Right off the bat you may be thinking why do I need a guide on shirt tucking? You’ve probably been doing it since you’ve been in middle or elementary school and it’s hardly rocket science.
Tucking in your shirt changes your overall appearance. It creates a more refined, polished you and makes you look that little bit more ‘put together’. Of course you knew this; you do it every time you attend work or an event that requires some sort of formal presentation.
Experimenting with shirt tucking however, hasn’t been a journey most men look to embarked upon. It’s always dangerous ground when tampering with an age-old way. The shirt has been a focal point of menswear in a way only a pair of jeans can imagine.
I’m going to introduce a couple of ways you can tuck your shirts and how each one represents a different attitude.
The Traditional Tuck
The one you’ve been using religiously to smarten up since you were 8 years old.
If you’re like me you struggle to find a well-fitted shirt (and the cost of gradually replacing over 50 odd shirts, can be a daunting one), there is a simple trick that will help avoid that infamous unflattering billowy appearance.
First off avoid stuffing your shirt into your trousers through the use of moving your hand in a saw like motion around your waist. Nine times out of ten it looks hurried and far from professional. Instead pull up your trousers around a flattened crease-free shirt.
Furthermore wearing your shirt tails un-tucked is neither ‘cool’, nor stylish; it gives off the vibe that you are being forced into wearing formal dress when you’d rather opt for some lounge shorts. The “I’m dressed up, but not really” trend was really a ploy to get young men into the game without overwhelming them if they lacked any prior exposure. Its short, Hollywood black tie attitude became embodied in rap stars and basketball icons such as T.I. and LeBron James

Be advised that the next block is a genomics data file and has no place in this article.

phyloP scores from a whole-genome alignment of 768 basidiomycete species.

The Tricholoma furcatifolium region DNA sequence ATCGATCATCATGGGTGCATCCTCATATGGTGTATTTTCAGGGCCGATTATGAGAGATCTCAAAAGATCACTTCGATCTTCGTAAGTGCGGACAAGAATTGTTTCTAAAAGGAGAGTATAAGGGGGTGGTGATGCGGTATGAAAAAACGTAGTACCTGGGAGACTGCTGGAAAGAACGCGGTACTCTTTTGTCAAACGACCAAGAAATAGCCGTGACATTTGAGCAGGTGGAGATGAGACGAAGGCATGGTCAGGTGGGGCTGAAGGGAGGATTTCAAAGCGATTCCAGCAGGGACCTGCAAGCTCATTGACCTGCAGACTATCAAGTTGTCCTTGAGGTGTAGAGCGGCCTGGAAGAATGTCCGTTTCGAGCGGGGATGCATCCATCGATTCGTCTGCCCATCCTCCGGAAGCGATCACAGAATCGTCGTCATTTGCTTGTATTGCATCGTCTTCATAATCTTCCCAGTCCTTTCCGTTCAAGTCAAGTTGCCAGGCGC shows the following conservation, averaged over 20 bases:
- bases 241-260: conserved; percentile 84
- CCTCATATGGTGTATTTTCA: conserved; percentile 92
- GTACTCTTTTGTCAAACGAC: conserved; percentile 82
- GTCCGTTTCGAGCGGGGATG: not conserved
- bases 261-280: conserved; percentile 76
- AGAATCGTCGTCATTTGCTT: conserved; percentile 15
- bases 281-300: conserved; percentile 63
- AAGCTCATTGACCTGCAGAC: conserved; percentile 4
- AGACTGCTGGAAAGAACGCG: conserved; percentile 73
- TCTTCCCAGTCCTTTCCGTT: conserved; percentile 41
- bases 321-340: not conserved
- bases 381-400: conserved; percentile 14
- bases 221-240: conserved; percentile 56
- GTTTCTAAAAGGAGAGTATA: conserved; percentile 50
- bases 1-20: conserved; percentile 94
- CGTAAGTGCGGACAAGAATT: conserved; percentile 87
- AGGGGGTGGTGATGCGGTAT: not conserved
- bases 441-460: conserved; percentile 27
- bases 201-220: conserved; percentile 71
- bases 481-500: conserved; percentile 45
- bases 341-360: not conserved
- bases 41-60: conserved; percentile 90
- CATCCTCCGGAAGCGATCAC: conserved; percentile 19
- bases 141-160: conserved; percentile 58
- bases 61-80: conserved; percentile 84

To avoid the unfavorable billowing effect, simply fold all the excess at the back and sides into a small pleat. With your spare hands – or fingers – pull up your trousers and your pseudo-fitted shirt will leave you looking dapper . A belt will help keep this fold in place.
To present the ultimate in immaculate shirt fitting, align your buttons with your fly in the mirror. Don’t forget to take a few guilt-free moments of self-admiration at your impeccable ensemble.
Rocking a traditional tuck with your casual wear comes down to personal preference. Doing so will go a long way in smartening up your looks.
The Half Tuck
The half tuck or the Rich Boy, aptly named by Ralph Lauren, the origin of the ‘half tuck’ lies with athletes who would pull their shirt tails from their trousers after stepping off their horses.
The logistics of this tuck make it an option when wearing polo shirts and t-shirts, although it comes with the limitation of appearing effortless (it’s only a limitation as far as you consider it one).
Achieving the air of relaxed elegance isn’t an easy task. Never one to leave you in the stuck in the mud, follow these two rules and you will be well on your way to tucking away any doubts:
- The half tuck should only be used when wearing casual apparel; or only if insistent on looking like a 14-year-old delinquent.
- Subtlety. Do not even consider wearing ostentatious belts with enlarged buckles. They pull you away from the implied look of elegance – the tuck has already allowed you to go as far as you can.